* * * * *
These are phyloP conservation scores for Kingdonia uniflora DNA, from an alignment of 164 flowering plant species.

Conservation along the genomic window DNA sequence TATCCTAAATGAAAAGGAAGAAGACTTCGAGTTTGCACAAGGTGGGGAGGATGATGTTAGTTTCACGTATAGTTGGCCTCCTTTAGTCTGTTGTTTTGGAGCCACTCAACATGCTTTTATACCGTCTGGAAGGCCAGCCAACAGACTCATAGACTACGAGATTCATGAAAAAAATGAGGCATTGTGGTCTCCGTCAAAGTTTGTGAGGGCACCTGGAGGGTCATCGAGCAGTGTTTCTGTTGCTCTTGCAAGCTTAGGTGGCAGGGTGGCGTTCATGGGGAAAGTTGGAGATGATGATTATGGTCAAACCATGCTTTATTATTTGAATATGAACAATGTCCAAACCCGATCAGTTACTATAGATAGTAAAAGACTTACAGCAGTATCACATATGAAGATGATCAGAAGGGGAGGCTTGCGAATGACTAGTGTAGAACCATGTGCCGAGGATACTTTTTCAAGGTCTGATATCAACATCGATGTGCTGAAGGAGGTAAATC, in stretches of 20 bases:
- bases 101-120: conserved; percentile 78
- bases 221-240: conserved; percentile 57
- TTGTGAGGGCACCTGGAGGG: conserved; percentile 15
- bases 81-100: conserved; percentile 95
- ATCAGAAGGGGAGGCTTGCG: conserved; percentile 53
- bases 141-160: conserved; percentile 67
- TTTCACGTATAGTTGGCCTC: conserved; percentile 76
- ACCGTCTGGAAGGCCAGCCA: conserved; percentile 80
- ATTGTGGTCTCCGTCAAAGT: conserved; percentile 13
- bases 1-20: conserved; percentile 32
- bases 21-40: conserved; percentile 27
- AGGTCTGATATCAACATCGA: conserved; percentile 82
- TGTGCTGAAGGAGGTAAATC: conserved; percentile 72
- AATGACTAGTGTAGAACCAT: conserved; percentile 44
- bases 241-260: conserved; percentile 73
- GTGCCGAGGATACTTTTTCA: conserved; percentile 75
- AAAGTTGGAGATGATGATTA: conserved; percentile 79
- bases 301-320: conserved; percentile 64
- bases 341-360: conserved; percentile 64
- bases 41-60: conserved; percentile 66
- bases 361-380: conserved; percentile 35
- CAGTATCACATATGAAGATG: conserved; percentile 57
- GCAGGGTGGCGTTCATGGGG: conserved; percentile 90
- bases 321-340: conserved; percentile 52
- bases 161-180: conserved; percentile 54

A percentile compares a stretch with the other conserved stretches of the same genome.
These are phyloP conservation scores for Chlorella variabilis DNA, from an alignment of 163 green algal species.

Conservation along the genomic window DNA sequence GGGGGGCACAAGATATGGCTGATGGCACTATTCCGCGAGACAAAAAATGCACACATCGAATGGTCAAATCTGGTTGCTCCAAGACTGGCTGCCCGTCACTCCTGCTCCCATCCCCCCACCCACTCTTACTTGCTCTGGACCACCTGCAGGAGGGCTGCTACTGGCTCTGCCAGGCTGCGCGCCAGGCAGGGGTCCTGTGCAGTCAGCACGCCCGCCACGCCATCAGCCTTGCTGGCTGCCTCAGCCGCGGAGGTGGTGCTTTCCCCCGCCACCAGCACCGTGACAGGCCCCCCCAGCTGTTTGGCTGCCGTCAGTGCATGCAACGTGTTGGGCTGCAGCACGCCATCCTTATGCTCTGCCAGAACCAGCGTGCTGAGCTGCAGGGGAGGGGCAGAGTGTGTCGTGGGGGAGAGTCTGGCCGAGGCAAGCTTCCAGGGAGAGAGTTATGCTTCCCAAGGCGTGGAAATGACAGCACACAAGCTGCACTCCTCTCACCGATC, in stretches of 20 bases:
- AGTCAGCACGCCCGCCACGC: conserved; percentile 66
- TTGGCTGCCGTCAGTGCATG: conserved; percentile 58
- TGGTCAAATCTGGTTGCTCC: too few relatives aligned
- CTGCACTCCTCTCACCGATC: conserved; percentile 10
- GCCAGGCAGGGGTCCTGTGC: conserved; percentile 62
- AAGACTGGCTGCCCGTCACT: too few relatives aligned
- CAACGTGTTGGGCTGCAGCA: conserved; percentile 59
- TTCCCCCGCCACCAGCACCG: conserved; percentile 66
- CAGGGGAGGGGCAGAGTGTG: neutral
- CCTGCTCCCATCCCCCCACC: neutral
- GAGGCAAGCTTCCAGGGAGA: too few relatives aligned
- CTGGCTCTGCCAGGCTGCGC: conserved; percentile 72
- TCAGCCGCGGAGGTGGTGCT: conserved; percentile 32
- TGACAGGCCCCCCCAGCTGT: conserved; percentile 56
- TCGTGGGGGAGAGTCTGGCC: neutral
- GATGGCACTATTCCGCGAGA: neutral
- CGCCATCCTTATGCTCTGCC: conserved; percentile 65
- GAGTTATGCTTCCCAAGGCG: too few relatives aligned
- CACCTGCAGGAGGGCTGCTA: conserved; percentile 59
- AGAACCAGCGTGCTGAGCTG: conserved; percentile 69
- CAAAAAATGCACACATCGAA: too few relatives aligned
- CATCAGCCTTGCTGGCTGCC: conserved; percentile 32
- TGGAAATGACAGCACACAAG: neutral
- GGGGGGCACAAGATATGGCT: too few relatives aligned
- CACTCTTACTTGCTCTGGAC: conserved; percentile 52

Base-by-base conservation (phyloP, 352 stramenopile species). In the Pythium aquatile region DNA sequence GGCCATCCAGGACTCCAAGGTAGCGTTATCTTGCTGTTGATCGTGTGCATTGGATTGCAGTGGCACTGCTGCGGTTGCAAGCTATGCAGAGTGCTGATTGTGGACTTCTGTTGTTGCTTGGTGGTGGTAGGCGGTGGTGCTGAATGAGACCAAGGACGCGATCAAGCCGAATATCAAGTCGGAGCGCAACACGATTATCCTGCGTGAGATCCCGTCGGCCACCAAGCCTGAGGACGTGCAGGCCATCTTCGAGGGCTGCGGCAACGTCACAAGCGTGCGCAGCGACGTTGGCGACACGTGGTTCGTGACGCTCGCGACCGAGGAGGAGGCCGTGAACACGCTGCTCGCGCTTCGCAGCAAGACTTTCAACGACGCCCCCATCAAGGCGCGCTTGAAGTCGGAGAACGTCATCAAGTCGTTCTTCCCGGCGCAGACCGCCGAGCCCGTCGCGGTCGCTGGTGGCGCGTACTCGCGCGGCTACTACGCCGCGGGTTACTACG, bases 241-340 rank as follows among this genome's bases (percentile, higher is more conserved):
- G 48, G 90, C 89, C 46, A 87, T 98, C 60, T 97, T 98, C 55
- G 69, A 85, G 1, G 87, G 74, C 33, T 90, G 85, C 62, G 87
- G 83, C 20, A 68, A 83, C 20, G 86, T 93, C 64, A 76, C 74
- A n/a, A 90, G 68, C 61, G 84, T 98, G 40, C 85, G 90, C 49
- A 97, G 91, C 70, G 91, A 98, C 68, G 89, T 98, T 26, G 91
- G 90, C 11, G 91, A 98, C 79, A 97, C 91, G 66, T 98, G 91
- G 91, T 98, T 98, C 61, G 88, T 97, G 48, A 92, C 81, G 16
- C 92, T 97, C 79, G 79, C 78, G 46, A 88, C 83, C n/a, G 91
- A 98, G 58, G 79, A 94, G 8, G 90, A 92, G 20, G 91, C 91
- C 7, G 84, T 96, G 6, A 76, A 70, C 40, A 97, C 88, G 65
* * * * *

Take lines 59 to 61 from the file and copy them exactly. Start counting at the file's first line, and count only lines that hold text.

- G 83, C 20, A 68, A 83, C 20, G 86, T 93, C 64, A 76, C 74
- A n/a, A 90, G 68, C 61, G 84, T 98, G 40, C 85, G 90, C 49
- A 97, G 91, C 70, G 91, A 98, C 68, G 89, T 98, T 26, G 91